Justin & Alison Thompson
Lima Team Newsletter
Peruvian Missionary Summit
At the end of March, we got together with mission teams from Cusco, Arequipa, and Huancayo for our Peruvian Missionary Summit. The Cusco team hosted this year. This year, like last, Gary and Fran Green joined us and showered us with rich wisdom and great conversation. It was beautiful to watch our kids (twenty in all) play with each other and form memories with other kids like them, and it’s just flat out fun spending time with other missionaries on the journey to the same country to which God has called you. I left tired (mostly a product of being on vacation with small kids), but encouraged (because of seeing the Spirit’s movement in the lives of my Peruvian missionary friends). I am thankful to share so much in common with these brothers and sisters and to walk away from such a group focused on walking in step with the Spirit on this journey of sharing the peace of Christ with others.
We celebrated Easter Sunday with a baptism. Omar chose to give his life entirely to Christ! He is one of four young men who started meeting with us more than a year ago, and over several months has been studying with Mark and me. Omar, almost every time we explored the Word, would mention the presence of evil in the world. He felt and still feels the literal darkness of the neighborhood in which he lives. He sees many things in the world that ooze evil, and in the midst of all this, he found Jesus! I pray that you join me in giving continual thanks to God for the transformation that he is doing in the lives of our Peruvian brothers and sisters. I ask that you pray for Omar as he grows in faith. He is helping us by coordinating our worship times at church, and today is flying with Mark to the jungle to visit one of our Peruvian missionary brothers. I know that Mark and Omar will have many wonderful conversations, and I’m prayerful that God will continue to open up his heart to being a light in this world!
Bible Time Share
As a missionary, I’ve always had a desire to try and bridge a gap that I sense between two partnering churches in the gospel. The gap I feel has less to do with the regular communication that takes place between a missionary and that missionary’s supporting church(es), and more to do with how we can embrace the relational partnership that we share in the gospel. In most missionary/church sender relationships, there are the regular newsletters, updates, progress reports, and maybe a semi-frequent check-in. Most of this describes a transactional type of relationship, which is necessary to shape good hopes and expectations for the work. The work is vital for both parties. However, I’m also interested in developing another aspect, what I call the relational aspect. How might our partnership in the gospel spur both congregations (the supporting or sending church and the planted or receiving church) to be more missionary in their own contexts?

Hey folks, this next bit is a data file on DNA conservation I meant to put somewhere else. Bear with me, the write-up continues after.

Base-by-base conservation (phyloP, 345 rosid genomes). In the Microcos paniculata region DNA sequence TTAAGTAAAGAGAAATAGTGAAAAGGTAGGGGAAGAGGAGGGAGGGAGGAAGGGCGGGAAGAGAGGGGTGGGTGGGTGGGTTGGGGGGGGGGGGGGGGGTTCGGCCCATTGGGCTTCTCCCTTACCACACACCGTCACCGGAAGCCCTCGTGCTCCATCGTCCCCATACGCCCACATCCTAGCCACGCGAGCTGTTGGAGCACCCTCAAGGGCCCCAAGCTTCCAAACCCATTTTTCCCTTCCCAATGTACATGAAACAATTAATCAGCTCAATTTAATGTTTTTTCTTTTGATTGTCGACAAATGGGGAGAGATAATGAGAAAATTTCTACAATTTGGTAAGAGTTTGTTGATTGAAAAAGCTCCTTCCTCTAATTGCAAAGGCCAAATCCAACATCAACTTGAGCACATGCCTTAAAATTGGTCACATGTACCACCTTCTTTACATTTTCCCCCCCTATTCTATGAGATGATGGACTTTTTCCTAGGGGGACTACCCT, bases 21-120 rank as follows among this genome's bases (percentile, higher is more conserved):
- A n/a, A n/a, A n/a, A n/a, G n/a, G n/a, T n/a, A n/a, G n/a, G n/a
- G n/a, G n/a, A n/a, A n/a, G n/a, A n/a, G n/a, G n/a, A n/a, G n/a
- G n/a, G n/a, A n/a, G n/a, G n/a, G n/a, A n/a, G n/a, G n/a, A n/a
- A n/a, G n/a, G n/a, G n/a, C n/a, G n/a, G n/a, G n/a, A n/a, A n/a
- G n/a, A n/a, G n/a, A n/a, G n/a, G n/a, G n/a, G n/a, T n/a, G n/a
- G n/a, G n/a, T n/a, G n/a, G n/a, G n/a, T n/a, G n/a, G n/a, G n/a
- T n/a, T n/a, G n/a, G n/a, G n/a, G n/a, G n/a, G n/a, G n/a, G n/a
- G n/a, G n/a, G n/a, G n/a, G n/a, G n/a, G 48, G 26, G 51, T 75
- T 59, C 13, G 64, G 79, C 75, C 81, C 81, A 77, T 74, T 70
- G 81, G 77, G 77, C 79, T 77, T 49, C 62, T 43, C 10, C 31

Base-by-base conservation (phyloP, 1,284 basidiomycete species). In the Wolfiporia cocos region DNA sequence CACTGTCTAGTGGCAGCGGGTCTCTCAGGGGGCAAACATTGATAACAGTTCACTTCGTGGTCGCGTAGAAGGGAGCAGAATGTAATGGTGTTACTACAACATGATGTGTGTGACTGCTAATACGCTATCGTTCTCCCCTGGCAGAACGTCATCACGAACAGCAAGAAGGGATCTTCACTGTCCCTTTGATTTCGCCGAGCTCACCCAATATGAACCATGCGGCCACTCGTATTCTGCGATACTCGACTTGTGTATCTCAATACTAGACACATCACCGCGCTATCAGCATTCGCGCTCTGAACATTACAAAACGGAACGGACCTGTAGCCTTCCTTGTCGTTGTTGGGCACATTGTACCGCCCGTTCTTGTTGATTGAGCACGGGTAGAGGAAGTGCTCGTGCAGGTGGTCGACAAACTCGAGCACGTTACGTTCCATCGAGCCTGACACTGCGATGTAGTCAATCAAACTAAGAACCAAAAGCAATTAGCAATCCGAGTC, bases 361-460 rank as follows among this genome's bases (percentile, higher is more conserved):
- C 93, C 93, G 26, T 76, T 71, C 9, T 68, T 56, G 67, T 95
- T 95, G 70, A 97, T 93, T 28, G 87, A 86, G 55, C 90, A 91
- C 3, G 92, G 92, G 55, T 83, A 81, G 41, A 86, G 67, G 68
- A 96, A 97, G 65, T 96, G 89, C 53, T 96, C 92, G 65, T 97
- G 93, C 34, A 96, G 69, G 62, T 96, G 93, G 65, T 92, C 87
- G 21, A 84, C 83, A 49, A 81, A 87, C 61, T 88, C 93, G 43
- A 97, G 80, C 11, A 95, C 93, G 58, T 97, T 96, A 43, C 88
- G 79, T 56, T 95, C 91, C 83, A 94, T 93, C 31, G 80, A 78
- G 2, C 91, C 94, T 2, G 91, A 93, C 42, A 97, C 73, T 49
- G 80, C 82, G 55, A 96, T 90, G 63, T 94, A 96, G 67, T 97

For two months this year, I led a group of ten individuals (four people from the Littleton Church of Christ, four people from our congregation in Lima, along with Mark and me translating and facilitating the experience) in a bilingual practice of dwelling in the Word. We spent time turning our hearts toward the Lord, listening to and dwelling in the Word, and then inviting each other to share what God spoke to us in those moments. The experience was centered around listening - to God and each other. Over the course of ten weeks, we met five times, each time listening to Luke 10:1-12 when Jesus sent out the seventy-two.
Hands down, in my nine years in Lima, this experience was one of the richest forms of partnership I have experienced between my supporters and my Peruvian brothers and sisters. My worlds collided - my American people and my Peruvian people - in ways that I couldn’t perceive beforehand. In listening to the very missionary passage of Luke 10, we saw how similar we are in our struggles to take Christ’s message of peace to others. We listened to each other talk about moments when we have felt like sheep among wolves. We were able to genuinely feel each other’s struggles and celebrate the victories, even be inspired by the Spirit’s movements in the lives of the others. Indeed there are differences between the two groups; however, God showed me how the body of Christ functions when we center ourselves around his Word and postures of listening to one another. It was an enjoyable experience as a missionary to watch people who you have discipled for years positively engage the Word and others. It sustains hope that God is doing great things in their lives and gives a glimpse of what lies ahead. May God bless us richly as we move in rhythm with him.